"When I went into the inn, there were already six or seven guests there. The inn keeper was sitting in the warmest comer of the room, near the heating flue under the floor. Who are you, the inn keeper asked, looking at me. I said that I was traveling, and since it was dark, I wanted to stay there for the night and be on my way. ...

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11

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pp. 100-102

Yŏng-ch'ae was eventually taken away by that evil man. He lived in a small house at the foot of a mountain. One could tell at a glance that it was the house of a lazy man. Though he was committing this sordid deed now, he had once been known as a rich man in the neighborhood. ...

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12

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pp. 102-104

Hyŏng-sik felt somewhat relieved when he heard what Yŏng-ch'ae said. He felt affectionate and loving towards her once more when he looked at her face again. He was sorry for having doubted her chastity. Yŏng-ch'ae was pure as jade or snow in every way. ...

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13

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pp. 104-106

Yŏng-ch'ae thought she would confide all the thoughts she had been saving up within her heart, now that she had found Hyŏng-sik again-the man she had been unable to forget all her life and had thought of and longed for all this time. ...

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14

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pp. 106-108

After meeting her father, Yŏng-ch'ae was taken by a prison guard back to the reception area. Unlike the guard holding the rope, this guard kindly tried to console Yŏng-ch'ae. He sat her down on a chair in the reception area. "Do not cry," he said in earnest. ...

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15

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pp. 108-111

A month was a long time to wait. Yŏng-ch'ae began to think about her father again. She began to remember her father's frighteningly gaunt and emaciated face, his sunken eyes and his mud-stained clothes, the jailkeeper with the big beard, and the men who wore chains at their waist and carried buckets of feces. ...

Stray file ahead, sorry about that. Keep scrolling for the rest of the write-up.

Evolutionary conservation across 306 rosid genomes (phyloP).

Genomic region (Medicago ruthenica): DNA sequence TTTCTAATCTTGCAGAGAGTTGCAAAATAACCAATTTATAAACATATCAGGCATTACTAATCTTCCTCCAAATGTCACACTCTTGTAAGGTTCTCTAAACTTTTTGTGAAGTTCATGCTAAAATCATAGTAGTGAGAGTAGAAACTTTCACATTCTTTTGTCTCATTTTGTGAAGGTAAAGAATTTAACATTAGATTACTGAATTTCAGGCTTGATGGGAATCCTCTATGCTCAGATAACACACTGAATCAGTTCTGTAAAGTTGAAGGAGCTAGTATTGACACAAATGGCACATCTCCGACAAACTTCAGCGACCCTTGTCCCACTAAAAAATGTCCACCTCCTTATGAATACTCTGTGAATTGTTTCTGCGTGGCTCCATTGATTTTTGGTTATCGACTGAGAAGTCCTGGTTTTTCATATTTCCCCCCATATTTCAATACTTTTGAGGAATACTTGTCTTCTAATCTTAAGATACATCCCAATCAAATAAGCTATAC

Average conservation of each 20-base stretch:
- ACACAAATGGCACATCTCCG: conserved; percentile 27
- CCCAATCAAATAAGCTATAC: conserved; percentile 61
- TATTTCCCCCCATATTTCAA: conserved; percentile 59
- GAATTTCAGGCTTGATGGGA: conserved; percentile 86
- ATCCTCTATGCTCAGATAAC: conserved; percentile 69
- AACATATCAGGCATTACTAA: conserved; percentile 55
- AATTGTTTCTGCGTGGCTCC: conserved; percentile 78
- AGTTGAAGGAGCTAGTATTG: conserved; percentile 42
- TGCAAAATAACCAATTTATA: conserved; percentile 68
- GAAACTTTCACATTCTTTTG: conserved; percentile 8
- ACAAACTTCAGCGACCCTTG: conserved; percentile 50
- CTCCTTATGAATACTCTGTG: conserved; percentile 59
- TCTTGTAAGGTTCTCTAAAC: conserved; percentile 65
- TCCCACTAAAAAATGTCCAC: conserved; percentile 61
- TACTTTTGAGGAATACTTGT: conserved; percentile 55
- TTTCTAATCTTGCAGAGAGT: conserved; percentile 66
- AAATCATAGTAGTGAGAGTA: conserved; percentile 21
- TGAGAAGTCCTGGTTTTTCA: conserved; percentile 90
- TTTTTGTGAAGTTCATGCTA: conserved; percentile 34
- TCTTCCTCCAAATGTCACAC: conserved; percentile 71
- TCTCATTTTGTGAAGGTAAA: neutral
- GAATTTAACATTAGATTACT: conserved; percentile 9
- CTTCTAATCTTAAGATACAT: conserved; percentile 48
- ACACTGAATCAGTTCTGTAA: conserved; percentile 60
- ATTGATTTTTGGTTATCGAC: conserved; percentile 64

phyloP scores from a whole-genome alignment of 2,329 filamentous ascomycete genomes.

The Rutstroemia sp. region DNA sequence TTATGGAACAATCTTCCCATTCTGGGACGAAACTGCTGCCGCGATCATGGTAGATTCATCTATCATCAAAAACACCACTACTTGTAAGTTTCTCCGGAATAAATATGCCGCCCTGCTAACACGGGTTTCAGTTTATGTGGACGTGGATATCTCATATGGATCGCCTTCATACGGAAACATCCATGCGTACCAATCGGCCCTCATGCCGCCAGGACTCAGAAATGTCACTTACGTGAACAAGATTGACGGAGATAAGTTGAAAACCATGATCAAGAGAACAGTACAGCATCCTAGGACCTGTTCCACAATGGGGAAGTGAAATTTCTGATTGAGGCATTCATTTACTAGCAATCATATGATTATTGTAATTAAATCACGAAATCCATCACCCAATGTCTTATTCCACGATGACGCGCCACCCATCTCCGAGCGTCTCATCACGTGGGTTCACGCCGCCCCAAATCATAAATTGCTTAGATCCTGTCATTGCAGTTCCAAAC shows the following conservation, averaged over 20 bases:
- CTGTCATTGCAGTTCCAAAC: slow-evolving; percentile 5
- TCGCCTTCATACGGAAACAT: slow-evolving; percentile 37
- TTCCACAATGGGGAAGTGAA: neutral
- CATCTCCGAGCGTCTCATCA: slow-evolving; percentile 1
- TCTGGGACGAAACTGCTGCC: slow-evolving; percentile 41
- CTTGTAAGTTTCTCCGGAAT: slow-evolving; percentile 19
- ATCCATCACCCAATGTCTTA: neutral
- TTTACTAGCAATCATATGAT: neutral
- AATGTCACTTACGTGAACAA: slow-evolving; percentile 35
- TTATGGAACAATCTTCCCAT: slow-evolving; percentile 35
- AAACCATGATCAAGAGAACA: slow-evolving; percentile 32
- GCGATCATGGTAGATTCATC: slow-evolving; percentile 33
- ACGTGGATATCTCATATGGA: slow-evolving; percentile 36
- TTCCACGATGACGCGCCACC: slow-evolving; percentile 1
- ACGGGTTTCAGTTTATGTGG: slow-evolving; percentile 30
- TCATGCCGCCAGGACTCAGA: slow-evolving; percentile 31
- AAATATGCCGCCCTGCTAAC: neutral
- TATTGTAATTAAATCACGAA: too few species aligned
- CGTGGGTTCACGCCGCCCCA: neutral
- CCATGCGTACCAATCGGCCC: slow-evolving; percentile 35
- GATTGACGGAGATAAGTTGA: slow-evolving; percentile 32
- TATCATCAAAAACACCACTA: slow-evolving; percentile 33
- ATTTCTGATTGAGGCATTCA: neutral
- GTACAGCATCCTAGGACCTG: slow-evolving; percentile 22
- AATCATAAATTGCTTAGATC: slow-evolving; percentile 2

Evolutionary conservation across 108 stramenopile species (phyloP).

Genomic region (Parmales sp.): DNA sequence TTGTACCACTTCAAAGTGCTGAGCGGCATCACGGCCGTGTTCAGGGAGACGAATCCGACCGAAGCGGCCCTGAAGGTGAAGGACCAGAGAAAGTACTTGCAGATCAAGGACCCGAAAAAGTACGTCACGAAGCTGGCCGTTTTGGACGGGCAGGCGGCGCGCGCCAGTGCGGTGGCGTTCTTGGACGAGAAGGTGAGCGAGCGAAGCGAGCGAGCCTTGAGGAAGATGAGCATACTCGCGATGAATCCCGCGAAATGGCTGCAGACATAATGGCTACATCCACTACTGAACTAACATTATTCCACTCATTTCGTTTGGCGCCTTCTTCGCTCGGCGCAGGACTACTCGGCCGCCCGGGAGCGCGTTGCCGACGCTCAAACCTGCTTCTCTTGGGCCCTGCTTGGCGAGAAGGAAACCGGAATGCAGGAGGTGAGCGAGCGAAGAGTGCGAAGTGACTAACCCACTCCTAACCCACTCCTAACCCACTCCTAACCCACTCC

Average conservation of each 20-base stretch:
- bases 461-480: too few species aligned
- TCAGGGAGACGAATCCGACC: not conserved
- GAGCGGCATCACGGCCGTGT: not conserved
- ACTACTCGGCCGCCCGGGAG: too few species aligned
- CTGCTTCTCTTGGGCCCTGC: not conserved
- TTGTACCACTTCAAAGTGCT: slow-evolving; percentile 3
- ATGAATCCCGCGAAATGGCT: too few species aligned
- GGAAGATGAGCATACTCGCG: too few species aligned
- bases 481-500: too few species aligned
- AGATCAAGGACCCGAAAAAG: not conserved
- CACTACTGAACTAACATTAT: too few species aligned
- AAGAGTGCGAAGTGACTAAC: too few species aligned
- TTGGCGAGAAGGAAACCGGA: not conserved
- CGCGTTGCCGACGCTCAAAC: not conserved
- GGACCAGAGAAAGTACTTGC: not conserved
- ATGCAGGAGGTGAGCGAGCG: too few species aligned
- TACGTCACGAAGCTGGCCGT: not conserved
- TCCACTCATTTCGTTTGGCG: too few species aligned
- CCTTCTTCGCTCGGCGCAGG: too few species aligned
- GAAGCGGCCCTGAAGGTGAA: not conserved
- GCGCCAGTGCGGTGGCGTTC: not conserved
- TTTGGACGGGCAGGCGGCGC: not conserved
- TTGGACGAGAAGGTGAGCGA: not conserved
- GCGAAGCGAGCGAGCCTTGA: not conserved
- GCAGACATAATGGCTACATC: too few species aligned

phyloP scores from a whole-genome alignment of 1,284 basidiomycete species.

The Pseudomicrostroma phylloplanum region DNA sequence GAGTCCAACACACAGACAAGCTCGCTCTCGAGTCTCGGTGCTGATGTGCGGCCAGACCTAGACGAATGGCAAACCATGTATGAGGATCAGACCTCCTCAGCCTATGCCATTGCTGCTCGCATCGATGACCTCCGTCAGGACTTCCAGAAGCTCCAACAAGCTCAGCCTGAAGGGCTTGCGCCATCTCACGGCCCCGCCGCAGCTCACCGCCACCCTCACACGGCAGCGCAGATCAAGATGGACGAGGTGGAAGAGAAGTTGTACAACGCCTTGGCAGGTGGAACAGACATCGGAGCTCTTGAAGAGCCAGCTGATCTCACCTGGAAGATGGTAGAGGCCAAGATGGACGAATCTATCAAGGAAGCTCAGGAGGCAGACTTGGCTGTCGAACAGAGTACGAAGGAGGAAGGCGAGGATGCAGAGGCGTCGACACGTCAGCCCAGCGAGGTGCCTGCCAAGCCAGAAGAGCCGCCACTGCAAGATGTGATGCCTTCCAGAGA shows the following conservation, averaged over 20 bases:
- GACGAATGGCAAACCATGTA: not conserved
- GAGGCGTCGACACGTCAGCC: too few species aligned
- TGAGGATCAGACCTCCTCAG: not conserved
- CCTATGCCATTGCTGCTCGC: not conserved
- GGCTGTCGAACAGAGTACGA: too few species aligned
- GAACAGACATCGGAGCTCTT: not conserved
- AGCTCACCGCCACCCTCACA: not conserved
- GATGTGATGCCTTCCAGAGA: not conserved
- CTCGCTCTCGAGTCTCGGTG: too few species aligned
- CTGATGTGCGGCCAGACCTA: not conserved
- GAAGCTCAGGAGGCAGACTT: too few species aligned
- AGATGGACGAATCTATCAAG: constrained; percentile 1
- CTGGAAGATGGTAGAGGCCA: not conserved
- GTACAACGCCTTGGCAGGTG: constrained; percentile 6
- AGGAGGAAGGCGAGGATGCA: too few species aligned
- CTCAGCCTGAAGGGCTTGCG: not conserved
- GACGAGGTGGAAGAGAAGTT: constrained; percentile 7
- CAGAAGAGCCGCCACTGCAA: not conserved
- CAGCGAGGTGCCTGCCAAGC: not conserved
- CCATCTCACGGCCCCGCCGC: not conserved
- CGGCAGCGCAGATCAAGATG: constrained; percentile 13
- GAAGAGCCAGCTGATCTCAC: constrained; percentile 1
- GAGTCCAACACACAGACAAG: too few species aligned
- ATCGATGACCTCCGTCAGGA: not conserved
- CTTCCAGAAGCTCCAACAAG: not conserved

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16

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pp. 111-113

Hyŏng-sik stood dumbfounded for some time after he watched Yŏng-ch'ae stop talking and suddenly get up and leave. Then he ran outside without even putting on a hat. However, he could not find Yŏng-ch'ae among the many passersby in the street. ...

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17

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pp. 113-115

Tears fell from Yŏng-ch'ae's eyes. Her pretty fingers trembled where they lay listlessly on her knees. Perhaps Yŏng-ch'ae had come to see Hyŏng-sik because she trusted him, and wanted to rely on his help. Perhaps when she heard that Hyŏng-sik lived in Seoul, she had come to see him in order to ask him to save her from her terrible situation. ...

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18

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pp. 115-117

The next day, because he had not fallen asleep until late the night before, Hyŏng-sik did not get up until after eight o'clock. He washed his face, then ate breakfast, thinking about Yŏng-ch'ae. Just then, two of his students from the Kyongsong School came to his house. ...

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19

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pp. 117-119

Hyŏng-sik lit a cigarette, put it in his mouth, and greeted Kim Chong-nyŏl and Yi Hŭi-gyŏng with a smiling face. He did not know why they had come, but he knew that if Kim Chong-nyŏl and Yi Hŭi-gyŏng had come together, it must be a matter that concerned all the students, or all the fourth-year students. ...

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20

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pp. 119-121

The dean (hakkam) at the Kyongsong School was Pae Myŏng-sik. He was also responsible for teaching geography and history. Since he drank a lot and frequented kisaeng houses, the students felt that he was unqualified to be the dean or an instructor, both of which were positions involving the education of youths. ...

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21

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pp. 121-123

"Will it help to do what is not right, though?42 You must exercise restraint," Hyŏng-sik said to an enraged Kim Chong-nyŏl. ...